Today's News

  • OIB commissioners tap Blythe to serve out Grantham’s term

    OCEAN ISLE BEACH — Ocean Isle Beach commissioners selected Carolyn Parker Blythe to replace D.B. Grantham on the town board Tuesday, April 12.

    “Unfortunately, Commissioner Grantham resigned because he moved outside of the city limits,” Mayor Debbie Smith said.

    Commissioner Betty Williamson nominated Blythe, who was unanimously approved by the remaining four commissioners.

  • District court docket

     The following cases were adjudicated over five days of District Criminal Court on March 28, 29, 30, 31 and April 1 in Bolivia.

    Codes: PG, pleaded guilty; PNG/NG, pleaded not guilty, found not guilty; PNG/G, pleaded not guilty, found guilty; BCDF, Brunswick County Detention Facility; NCDOC, North Carolina Department of Correction.


    Monday, March 28

    Judge W. Fred Gore presided over the following cases with prosecutor C. Ashley Gore and courtroom clerk Jennifer Jones:

  • Leland’s first Gateway district subdivision approved

    LELAND — Leland’s planning board approved a preliminary subdivision plan March 29 for the first development tailored to the town’s Gateway project.

    Harrington Village subdivision is a multifamily development planned off of Village Road between Baldwin Drive and Fairview Road.

    Harrington Village Developers LLC purchased eight parcel totaling 19.73 acres, including the Leland Flea Market property that faces Village Road.

  • What has happened to the neighborhood glue which holds society together?
  • New LCAC manager wants to put programs into community hands

    LELAND — The future of the Leland Cultural Arts Center will be molded by manager Julianne Scott, who started working for the town March 29.

    “My main concern is growth. We want to expand our offerings to get more people here, especially more young people,” Scott said.

    Leland officials set goals at a Jan. 28 vision meeting for LCAC to add more classes and activities with a new manager after Jill Brown resigned as manager at the end of 2015.

  • Leland pinwheels for child abuse prevention

    LELAND — Leland police built a pinwheel garden in the grass in front of town hall this week to promote awareness of child abuse prevention.

    Lts. Jeremy Humphries and Josh Spence, Officers Inman Rahman and Jackie Roman, and intern Tyler McElroy helped set up the display with pinwheels and signs of support in an effort to get the word out about Child Abuse Prevention Month, which is observed in April.

  • County unemployment rate drops to 7.8 percent in February

    Brunswick County’s unemployment rate fell to 7.8 percent in February from January’s 8.1 percent.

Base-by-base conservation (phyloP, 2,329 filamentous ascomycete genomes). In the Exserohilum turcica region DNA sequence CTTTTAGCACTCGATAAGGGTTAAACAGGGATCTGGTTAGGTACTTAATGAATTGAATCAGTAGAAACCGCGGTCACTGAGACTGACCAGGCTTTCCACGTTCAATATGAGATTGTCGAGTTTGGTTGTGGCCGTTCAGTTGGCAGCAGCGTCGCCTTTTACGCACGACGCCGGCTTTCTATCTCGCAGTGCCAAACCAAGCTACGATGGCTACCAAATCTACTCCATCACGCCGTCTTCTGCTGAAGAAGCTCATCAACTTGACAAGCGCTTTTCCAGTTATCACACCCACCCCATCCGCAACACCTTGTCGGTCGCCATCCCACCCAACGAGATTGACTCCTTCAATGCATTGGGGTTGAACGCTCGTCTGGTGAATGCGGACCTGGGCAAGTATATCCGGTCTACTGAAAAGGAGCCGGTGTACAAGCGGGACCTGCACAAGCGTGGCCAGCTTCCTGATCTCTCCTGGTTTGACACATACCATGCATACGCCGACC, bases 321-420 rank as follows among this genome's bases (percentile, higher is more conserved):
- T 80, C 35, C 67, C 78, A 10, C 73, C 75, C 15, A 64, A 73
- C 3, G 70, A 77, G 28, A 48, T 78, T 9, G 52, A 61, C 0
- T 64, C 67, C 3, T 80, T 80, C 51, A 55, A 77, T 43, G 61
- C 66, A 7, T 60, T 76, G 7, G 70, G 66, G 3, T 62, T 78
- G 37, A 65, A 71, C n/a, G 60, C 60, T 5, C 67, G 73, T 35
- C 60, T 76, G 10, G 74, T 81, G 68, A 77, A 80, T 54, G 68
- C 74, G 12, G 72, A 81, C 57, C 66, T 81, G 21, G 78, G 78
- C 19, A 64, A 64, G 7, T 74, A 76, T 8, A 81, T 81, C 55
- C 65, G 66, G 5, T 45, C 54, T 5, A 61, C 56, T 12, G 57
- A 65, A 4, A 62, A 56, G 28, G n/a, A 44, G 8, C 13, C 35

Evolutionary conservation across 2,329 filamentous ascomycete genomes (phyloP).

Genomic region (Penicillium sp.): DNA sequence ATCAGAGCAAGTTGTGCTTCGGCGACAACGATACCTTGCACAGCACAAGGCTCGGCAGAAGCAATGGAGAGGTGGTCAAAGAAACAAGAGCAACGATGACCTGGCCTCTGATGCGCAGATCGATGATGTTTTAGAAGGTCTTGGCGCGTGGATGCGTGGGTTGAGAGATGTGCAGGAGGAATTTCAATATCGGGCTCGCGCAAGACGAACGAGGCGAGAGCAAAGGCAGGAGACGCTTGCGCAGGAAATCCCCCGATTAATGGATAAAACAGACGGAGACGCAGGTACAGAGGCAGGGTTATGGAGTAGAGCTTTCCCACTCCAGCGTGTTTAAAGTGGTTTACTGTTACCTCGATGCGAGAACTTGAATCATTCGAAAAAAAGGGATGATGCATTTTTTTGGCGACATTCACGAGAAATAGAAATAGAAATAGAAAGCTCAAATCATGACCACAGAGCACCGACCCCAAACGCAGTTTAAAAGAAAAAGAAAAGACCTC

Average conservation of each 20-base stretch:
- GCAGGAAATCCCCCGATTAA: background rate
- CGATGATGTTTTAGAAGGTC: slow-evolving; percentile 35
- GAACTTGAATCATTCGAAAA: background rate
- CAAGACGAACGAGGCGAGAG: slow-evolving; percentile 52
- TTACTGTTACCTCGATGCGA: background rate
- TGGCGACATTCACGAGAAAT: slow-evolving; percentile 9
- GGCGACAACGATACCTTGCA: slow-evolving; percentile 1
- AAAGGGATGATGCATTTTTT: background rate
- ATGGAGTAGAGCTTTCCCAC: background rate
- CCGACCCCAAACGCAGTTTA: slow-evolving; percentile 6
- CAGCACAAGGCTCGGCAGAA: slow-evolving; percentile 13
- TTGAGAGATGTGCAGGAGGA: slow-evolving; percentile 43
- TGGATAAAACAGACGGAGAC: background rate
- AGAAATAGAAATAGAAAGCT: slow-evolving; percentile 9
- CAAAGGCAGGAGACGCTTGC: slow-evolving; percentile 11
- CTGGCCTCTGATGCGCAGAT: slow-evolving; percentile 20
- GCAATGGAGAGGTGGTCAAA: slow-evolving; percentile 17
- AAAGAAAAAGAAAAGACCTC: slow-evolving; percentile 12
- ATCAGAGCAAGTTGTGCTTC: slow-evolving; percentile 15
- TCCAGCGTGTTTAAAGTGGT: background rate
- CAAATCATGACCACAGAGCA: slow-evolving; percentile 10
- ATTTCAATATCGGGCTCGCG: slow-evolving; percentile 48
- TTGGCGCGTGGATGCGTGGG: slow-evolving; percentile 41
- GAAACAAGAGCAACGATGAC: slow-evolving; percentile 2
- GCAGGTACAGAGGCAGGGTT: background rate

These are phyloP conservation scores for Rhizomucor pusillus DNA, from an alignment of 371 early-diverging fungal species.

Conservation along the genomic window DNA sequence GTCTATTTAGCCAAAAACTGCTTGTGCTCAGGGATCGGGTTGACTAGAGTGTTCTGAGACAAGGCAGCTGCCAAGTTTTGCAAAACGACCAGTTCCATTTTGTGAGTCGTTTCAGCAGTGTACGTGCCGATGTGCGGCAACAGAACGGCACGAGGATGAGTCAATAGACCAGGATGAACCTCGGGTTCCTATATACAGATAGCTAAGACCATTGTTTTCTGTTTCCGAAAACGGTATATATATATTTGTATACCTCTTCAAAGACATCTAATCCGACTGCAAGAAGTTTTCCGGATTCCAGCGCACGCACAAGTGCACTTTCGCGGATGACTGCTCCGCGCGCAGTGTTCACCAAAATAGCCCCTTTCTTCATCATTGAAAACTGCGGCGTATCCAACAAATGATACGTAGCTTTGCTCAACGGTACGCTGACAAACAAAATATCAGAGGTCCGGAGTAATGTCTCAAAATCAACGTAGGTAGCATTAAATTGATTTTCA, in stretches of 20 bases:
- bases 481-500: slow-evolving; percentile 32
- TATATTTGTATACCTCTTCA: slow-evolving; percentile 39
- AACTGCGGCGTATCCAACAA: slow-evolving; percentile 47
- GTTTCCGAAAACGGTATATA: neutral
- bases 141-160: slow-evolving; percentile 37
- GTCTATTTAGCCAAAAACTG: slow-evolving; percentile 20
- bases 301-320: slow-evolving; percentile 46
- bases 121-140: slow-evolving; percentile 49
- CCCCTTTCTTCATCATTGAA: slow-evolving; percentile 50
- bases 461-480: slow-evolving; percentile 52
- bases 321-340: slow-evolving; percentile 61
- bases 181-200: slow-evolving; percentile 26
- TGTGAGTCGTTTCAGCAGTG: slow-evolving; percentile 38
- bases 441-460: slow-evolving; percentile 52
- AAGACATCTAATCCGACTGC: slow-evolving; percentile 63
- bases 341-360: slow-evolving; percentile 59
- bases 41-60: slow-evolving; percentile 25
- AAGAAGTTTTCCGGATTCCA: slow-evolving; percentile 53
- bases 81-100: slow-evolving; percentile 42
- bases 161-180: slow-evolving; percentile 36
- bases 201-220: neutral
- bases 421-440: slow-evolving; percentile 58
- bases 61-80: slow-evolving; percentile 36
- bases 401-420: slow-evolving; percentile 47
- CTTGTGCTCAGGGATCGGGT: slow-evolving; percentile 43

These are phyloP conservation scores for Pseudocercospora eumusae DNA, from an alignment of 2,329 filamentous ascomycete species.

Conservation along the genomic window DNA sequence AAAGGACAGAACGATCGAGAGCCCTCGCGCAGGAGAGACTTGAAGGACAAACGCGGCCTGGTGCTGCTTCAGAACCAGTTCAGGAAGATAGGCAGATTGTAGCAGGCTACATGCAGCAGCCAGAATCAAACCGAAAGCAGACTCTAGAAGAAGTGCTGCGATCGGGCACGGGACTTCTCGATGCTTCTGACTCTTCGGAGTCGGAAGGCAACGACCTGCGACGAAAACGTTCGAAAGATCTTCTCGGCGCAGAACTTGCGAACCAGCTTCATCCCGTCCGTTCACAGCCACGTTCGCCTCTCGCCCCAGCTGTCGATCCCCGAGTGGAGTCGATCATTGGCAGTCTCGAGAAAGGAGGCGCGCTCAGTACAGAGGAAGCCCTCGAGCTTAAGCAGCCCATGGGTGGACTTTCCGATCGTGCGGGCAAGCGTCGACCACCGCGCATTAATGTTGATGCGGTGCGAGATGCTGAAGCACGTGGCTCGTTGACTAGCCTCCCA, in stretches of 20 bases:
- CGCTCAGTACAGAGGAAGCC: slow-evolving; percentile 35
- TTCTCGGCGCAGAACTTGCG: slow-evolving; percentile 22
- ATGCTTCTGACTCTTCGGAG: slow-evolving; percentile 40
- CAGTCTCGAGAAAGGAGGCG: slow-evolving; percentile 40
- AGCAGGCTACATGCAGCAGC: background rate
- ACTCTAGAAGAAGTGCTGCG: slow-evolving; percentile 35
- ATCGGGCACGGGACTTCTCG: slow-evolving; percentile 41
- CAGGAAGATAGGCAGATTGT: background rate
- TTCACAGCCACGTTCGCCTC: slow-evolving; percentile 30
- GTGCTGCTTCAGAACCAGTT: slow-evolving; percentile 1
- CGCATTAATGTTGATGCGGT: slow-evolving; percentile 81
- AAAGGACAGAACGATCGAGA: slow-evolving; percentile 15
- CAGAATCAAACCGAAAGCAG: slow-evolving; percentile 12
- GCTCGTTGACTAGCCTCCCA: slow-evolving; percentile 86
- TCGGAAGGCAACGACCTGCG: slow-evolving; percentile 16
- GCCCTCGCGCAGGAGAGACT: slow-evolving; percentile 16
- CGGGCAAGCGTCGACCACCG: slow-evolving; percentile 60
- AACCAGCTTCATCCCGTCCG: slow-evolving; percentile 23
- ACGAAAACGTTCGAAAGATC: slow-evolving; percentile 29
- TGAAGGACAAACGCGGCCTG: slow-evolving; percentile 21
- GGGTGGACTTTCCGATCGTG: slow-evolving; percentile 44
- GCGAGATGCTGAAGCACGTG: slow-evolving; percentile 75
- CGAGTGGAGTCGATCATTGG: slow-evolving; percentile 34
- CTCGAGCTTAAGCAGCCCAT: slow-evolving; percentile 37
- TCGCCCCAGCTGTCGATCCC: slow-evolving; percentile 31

The rate is still higher at the start of 2016 than 2015. February of 2015 was down to 7.5 percent from 8.0 percent unemployment in January 2015.

    Unemployment numbers are released through the North Carolina Department of Commerce Labor and Economic Analysis Division.

    The NCDOC reported North Carolina’s unemployment rate also fell slightly, to 5.7 percent in February from 5.8 percent in January.

  • Shaking the salt habit


    In last week’s column, I talked about the recommendation that most Americans should cut back on the amount of sodium we consume. The goal would be less than 2,300 milligrams of sodium a day and for some even less. When we say sodium in the diet, in general we’re referring to salt, which is a combination of sodium and chloride. If you’re not really into milligrams, 2,300 milligrams would be as much sodium as you get in a little less than a teaspoon of salt.


    Cutting back is easier said than done

  • What is this mystery plant?

     By John Nelson

    O thou weed,

    Who art so lovely fair and smell’st so sweet

    That the sense aches at thee.

                    William Shakespeare, Othello; Act 4, scene 2


     Even weeds can be wonderful.

  • This is how you know it’s going to be a long night

    This week I am going to let the fine people who read this into the newsroom to experience what it is like when the day goes long and we are waiting on one more report before the paper goes to press so we can call it a day.

    It isn’t a weekly occurrence, despite the fact we’re a weekly paper, but there are days that seem to stretch into infinity and that is when the philosophical questions of our time get asked and answered — like last week, when I first proposed my unifying theory of fast-food chicken places out loud.